Jacksonville church 'Monopolizes' summer camp fundraising
When Beth Sheets needed money for children's programs at her church in Jacksonville, she turned to an unusual source for help: a board game.
Sheets, head of the children's department at Calvary Church, has worked since January to create a Monopoly-style game called Jacksonville-opoly to raise funds for the church. After researching the Pride Distributors, Inc. program "Your Town-opoly" that gives organizations the tools to create a board game to raise money, Sheets contacted the company.
"We've done car washes, sold candy bars, we've done this and that," Sheets said.
But in recent years, the church has struggled to raise enough money to help about 60 children go to summer camps and attend activities throughout the year. She said it costs about $200 for each child to go to a summer camp.
After months of selling the available 40 spots on the game board to local businesses and organizations — mostly in downtown Jacksonville — Sheets said the game should be available by the weekend. Scheffel's Toys, 5th Street Flowers, The Candy Shoppe and Buggy Wash are among the dozens of businesses that will sell the game for $25.
Spots on the game board sold to businesses for anywhere from $250 to $400, depending on how much they're worth in the game, Sheets said. About 40 other organizations paid $50 for an advertisement on the game board, helping the church raise about $6,000. The revenue the church collected from selling the spots paid for manufacturing 500 board games.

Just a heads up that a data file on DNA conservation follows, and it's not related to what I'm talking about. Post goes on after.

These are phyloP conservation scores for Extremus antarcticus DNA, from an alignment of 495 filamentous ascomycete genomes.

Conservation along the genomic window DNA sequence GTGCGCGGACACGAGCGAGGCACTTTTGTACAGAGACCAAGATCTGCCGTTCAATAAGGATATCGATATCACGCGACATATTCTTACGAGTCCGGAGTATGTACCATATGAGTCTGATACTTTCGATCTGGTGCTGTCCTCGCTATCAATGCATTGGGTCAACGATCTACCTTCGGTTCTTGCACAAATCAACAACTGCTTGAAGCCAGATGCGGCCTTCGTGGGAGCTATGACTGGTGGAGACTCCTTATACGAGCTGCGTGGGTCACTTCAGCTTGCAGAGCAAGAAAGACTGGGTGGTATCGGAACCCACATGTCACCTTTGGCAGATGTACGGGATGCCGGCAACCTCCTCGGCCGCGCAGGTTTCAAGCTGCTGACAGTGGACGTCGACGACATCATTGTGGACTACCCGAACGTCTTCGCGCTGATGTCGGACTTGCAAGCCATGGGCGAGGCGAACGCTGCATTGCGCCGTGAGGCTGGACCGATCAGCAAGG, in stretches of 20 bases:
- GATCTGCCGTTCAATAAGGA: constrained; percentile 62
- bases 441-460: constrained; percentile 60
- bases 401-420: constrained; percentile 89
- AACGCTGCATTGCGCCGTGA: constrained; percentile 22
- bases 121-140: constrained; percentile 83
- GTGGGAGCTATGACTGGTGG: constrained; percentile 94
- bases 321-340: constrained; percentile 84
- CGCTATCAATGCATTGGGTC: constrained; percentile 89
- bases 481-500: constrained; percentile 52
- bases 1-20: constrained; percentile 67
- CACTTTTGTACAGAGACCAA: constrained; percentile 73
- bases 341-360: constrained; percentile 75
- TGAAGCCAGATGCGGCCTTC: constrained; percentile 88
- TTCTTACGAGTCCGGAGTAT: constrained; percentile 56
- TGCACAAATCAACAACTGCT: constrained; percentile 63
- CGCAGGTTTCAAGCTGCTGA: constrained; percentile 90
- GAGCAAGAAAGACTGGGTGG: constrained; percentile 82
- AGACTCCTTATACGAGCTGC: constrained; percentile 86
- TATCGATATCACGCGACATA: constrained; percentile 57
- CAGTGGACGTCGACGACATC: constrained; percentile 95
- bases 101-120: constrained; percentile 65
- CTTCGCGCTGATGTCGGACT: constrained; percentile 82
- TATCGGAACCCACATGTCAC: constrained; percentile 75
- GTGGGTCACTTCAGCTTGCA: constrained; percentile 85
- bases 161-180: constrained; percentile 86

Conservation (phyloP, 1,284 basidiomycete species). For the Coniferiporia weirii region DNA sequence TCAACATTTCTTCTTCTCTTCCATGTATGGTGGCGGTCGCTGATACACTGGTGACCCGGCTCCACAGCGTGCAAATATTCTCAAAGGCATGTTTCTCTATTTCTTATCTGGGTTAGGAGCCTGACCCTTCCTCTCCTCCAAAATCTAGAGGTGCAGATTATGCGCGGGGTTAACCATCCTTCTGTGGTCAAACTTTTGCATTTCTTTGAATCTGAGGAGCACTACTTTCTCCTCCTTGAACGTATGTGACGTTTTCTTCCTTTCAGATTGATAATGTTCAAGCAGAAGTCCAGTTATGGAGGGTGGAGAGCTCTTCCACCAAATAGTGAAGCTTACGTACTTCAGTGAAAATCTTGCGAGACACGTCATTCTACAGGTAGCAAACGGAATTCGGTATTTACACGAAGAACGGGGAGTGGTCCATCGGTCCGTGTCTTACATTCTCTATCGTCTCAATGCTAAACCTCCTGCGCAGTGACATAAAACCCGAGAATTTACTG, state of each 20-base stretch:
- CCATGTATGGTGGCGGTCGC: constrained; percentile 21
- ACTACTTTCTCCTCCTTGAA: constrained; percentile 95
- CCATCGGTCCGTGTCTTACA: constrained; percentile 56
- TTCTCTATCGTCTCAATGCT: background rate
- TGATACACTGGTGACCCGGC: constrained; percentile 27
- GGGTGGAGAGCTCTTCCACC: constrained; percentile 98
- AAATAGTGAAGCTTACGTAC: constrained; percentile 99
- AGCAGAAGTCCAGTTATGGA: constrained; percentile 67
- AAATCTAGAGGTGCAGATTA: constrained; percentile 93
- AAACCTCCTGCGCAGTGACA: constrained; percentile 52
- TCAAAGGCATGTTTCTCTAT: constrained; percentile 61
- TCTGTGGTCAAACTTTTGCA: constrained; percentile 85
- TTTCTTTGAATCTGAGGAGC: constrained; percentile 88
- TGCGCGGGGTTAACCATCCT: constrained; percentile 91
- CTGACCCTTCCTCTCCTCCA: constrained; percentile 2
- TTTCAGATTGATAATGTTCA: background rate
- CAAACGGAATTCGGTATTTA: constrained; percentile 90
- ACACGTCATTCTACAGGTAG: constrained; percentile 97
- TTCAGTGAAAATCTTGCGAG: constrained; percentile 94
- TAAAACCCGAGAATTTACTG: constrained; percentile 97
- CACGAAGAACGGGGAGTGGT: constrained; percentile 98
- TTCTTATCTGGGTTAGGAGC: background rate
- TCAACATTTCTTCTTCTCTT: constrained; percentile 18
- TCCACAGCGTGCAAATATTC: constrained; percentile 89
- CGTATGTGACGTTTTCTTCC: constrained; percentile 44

The game is played just like Monopoly, Sheets said. But instead of landing on Boardwalk, Jacksonville-opoly players will land on clothing store La Boheme. The Bella Union Restaurant and Saloon purchased Park Place.
"One of the biggest reasons we did this is because it's so cool," Sheets said.
Rather than paying a tax to the tax collector, players will pay Sherwin-Williams for a home remodel. In play money, of course.
The Jacksonville Police Department also is featured as the "Go to Jail" spot. But instead of going to jail, the spot was changed to "Go to Court" after a local attorney bought the jail spot, Sheets said.
Jay Abramson, president of Pride Distributors, Inc., said the Michigan corporation has an agreement with Parker Brothers, the makers of Monopoly, which allows them to produce games nearly identical to Monopoly. He said the program started in 1984.
Only organizations that have a mission of helping people can qualify to sell a board game, Abramson said.
"I look at this as a feel-good business," Abramson said. "We deal with nobody but activists."
Frances Chaney, a board member of the church, said trying to raise $6,000 in typical fundraisers would have been impossible. She said the funds benefit the community as well as the church. Businesses earn part of the proceeds from the sale of the games.
"It's a win-win situation," she said. "Plus, it's just been so much fun. Everyone is so excited."
Reach University of Oregon reporting intern Josephine Woolington at 541-776-4368.